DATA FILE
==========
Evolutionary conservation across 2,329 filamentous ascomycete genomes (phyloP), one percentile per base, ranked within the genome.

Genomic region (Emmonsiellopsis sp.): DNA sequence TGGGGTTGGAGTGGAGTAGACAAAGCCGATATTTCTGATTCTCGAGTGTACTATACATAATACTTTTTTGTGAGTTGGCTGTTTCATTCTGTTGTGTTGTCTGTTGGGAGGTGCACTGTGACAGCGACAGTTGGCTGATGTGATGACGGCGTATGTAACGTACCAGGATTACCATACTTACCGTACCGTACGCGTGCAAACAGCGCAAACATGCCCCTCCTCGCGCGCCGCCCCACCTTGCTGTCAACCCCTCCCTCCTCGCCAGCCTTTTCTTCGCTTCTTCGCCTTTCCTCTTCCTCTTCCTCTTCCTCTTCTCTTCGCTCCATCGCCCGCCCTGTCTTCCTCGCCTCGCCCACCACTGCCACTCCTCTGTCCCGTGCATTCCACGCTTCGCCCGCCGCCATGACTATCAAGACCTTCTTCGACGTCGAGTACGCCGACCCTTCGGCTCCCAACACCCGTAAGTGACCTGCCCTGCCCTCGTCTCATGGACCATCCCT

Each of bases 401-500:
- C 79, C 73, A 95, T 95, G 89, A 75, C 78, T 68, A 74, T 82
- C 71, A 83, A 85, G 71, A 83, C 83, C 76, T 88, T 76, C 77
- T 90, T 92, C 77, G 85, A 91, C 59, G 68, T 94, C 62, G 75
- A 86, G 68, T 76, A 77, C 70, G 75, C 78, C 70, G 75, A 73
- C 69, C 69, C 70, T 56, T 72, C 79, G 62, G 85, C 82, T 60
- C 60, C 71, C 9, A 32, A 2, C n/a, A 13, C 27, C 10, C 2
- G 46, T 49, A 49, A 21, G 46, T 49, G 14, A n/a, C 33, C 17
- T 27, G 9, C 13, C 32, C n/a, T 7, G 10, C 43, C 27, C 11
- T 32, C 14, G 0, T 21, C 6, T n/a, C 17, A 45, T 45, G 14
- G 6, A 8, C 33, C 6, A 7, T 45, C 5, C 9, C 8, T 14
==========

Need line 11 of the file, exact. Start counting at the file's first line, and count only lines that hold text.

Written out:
- T 27, G 9, C 13, C 32, C n/a, T 7, G 10, C 43, C 27, C 11